A news site which was part of the team that first interviewed Snowden in 2013, announced that it would invite foreign media to work with it to explore the full archive.
Foreign media outlets and some organisations have been invited to analyse US whistleblower Edward Snowden's full archive of secret documents.
News service The Intercept, which is known for reporting on classified information made public by Snowden, made the announcement on Monday.
The move would lead to further disclosures from the documents which details vast surveillance programs by US government intelligence agency (NSA) and other agencies from around the world.
The Intercept founder Glenn Greenwald said, "From the start of our reporting on the archive, a major component of our approach has been to partner with foreign (and other American) media outlets rather than try to keep all the material for ourselves."
"We have collectively shared documents with more than two dozen media outlets, and teams of journalists in numerous countries have thus worked with and reported on Snowden documents."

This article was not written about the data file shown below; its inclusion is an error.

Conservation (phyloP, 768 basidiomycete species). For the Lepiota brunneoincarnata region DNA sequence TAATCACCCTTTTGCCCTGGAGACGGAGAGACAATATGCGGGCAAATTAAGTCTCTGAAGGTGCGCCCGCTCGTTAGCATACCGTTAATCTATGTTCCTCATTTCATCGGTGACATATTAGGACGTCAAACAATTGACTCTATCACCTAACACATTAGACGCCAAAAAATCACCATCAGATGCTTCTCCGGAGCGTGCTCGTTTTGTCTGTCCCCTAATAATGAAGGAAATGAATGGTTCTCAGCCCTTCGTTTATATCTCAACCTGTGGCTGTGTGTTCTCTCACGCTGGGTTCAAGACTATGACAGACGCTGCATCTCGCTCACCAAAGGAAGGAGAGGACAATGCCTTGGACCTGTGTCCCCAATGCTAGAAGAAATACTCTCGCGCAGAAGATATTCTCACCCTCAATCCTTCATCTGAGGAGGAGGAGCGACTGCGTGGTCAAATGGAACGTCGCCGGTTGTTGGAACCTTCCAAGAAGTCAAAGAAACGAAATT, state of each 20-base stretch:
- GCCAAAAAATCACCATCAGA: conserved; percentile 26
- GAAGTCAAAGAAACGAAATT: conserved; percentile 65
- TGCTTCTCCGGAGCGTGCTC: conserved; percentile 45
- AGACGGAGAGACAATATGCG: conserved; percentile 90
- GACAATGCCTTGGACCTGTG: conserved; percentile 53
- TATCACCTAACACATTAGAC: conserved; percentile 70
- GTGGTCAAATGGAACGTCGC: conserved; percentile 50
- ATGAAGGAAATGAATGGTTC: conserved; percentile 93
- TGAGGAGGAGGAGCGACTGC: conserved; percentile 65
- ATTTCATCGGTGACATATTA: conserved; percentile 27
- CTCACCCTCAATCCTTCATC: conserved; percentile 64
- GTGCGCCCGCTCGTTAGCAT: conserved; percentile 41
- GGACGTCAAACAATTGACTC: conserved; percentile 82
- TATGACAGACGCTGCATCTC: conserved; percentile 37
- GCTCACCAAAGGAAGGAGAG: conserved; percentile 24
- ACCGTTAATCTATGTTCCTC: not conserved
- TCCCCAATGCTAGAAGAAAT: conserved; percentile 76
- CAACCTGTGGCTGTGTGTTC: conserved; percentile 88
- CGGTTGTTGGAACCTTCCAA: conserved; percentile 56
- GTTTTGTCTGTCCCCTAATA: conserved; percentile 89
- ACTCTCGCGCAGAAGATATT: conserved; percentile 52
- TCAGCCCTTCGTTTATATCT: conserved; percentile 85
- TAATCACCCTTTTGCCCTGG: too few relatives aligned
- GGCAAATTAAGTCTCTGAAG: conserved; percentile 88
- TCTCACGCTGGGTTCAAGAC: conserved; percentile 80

Greenwald said an agreement was made with Snowden on explaining the rules to journalists who were invited to analyse the documents.
"There are still many documents of legitimate interest to the public that can and should be disclosed."
"There are also documents in the archive that we do not believe should be published because of the severe harm they would cause innocent people."
On Monday, The Intercept released newsletters on NSA, including one that shows that the agency took part in the interrogation process of Guantanamo Bay prisoners.
The report said this is the first time NSA's role in the controversial military prison have been disclosed.
The documents showed the NSA had a liaison official "responsible for interfacing with the... interrogators on a daily basis in order to assess and exploit information sourced from detainees."